UN development chief meets communities grappling with scarce and vulnerable water resources in Burkina FasoNov 19, 2016
On official visit to country, Helen Clark also commends country’s “ambitious” new development plan
Ouagadougou - Wrapping up a three-day visit to the country, UNDP Administrator Helen Clark met today with a rural community in Burkina Faso which is bearing the brunt of the effects of environmental degradation and deforestation in a country where scarce water resources leave the population especially vulnerable to even the smallest fluctuations in rainfall.
Lake Dem, in the country’s Central North region, has lost about 40 per cent of its water. The 51,000 inhabitants of the nearby city of Kaya, and the villages around the lake depend on its health for their water supply.
A UNDP project in partnership with the Government of Burkina Faso and with support from the Government of Austria, works with local communities around Lake Dem to address critical issues threatening the lake – including pollution by fertilizers as well as the build up of sand deposits caused by soil erosion. A lake once replete with fish now has none.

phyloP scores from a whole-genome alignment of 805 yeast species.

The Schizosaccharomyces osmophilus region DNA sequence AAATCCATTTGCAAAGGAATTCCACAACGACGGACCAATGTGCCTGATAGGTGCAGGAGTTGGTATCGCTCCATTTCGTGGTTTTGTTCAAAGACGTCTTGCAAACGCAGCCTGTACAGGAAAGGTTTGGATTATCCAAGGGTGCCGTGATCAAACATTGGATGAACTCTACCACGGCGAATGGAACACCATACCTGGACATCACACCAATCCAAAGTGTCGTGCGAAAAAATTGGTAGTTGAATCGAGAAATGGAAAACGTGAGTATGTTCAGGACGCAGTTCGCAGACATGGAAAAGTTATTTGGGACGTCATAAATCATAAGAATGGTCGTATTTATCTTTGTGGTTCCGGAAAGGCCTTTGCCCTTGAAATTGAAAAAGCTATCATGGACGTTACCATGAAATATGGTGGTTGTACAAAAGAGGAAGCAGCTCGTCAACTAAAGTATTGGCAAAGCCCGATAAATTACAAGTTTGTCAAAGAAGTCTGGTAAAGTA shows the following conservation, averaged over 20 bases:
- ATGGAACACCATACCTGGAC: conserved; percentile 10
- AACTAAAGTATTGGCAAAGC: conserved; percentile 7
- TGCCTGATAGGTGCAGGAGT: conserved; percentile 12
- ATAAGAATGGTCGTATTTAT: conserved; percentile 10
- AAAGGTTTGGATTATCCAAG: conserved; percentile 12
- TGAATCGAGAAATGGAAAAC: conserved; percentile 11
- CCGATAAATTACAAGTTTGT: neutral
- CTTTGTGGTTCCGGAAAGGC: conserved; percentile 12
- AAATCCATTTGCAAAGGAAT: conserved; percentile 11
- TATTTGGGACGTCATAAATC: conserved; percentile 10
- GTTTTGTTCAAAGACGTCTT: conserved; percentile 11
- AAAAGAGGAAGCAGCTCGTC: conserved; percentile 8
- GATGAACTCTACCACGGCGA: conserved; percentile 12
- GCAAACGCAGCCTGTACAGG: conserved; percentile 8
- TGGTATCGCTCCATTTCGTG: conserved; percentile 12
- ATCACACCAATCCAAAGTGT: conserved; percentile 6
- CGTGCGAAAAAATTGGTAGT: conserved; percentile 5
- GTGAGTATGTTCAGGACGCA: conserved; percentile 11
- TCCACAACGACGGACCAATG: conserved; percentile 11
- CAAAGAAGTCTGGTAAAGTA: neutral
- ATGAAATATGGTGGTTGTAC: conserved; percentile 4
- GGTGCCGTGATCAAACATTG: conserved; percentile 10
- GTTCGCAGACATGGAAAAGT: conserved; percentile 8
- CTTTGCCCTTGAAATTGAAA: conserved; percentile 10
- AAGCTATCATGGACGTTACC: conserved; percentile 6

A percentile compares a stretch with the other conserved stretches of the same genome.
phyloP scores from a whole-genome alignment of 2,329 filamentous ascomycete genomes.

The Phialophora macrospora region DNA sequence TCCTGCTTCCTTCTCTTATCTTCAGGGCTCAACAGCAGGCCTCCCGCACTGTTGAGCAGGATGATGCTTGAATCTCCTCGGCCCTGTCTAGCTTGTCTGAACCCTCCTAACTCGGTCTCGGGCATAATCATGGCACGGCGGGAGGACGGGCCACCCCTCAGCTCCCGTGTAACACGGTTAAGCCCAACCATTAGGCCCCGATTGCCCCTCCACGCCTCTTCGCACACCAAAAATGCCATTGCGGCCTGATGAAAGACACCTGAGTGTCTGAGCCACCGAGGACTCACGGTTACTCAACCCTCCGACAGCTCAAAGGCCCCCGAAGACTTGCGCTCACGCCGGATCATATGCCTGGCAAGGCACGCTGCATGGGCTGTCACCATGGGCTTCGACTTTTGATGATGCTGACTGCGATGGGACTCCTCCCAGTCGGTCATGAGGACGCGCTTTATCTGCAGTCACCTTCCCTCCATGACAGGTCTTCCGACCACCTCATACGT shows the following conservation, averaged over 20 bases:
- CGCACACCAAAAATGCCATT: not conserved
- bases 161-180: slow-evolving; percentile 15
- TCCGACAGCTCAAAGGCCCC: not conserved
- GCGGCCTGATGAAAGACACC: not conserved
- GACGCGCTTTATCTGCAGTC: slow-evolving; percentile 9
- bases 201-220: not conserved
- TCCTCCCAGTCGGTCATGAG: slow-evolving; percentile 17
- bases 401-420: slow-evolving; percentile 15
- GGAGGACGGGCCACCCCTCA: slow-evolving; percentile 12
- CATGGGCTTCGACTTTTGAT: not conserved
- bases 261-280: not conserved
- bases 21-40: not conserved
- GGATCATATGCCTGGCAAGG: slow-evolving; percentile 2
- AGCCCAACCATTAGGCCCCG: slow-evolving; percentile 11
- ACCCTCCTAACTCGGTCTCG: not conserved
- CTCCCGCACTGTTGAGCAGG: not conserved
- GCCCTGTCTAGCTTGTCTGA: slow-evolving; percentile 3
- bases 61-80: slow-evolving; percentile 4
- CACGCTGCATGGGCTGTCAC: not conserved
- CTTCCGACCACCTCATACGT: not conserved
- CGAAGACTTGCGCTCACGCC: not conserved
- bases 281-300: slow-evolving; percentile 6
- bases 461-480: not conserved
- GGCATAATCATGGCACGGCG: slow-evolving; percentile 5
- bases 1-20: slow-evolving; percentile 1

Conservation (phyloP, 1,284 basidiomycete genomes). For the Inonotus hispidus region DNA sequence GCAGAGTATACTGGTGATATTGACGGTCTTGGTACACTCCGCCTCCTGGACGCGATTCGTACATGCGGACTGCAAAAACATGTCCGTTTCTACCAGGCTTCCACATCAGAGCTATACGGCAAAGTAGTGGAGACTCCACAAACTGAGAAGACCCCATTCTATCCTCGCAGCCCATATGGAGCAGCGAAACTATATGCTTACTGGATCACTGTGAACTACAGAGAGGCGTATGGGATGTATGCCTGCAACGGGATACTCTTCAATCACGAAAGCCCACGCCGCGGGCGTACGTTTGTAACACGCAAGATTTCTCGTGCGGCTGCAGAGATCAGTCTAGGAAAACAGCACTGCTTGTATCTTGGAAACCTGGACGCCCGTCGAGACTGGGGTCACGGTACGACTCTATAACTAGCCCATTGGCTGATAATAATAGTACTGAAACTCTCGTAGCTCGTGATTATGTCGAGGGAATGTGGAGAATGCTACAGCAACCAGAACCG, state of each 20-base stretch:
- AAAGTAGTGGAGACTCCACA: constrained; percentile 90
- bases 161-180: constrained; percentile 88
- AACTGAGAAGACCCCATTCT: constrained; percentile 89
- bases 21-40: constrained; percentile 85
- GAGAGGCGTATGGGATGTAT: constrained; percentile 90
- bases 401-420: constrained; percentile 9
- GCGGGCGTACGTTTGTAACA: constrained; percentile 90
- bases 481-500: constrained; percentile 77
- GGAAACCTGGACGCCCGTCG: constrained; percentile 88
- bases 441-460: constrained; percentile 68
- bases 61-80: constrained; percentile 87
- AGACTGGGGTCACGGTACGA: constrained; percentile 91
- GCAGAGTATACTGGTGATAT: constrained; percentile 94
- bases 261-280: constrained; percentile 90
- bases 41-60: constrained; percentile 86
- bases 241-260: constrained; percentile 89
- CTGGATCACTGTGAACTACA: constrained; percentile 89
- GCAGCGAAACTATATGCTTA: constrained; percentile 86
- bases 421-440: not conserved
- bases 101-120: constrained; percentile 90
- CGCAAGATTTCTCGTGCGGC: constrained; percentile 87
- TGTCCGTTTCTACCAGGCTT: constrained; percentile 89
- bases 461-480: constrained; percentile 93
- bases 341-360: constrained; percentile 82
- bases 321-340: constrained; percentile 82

Speaking with project participants, Helen Clark commended the grassroots nature of the initiative – noting that the project had come about because of action at the local community level. “You saw what was happening to the lake, and you decided to act. Without the leadership of the communities, projects like this cannot succeed”, she said.
With an initial investment of US$200,000, the project has run pilot schemes to show how ecosystem-based adaptation initiatives can work in practice. At Lake Dem, the project involved the establishment of a local water committee, the development of a land charter, reforestation of the lake’s borders, and action to reduce the sand deposits which threaten to choke the lake.
The visit to Burkina Faso, Helen Clark’s second as UNDP Administrator, also involved discussions with President HE Roch Marc Christian Kaboré, the Prime Minister, Ministers and officials, on the country’s ongoing and future sustainable development. Talks focused particularly on the country’s new national economic and social development plan, ANDES, which was launched in July this year.
“I first came to Burkina Faso six and a half years ago”, Helen Clark told reporters during the visit. “A lot has changed since then. A political transition has occurred, a comprehensive reform programme is underway, and there is a comprehensive national development plan.”
“These major initiatives will be the basis of discussion with development partners at the conference in Paris in early December. UNDP has been closely involved with the preparation of the new national plan and the preparations for the Paris conference”, she said.
Elsewhere during the visit, Helen Clark joined President HE Roch Marc Christian Kaboré and Ministers in Dori in the north of the country at the launch of a new programme – ‘PADEL’ – which seeks to accelerate and transform local development across the country.Contact information
Dylan Lowthian, Communications Specialist
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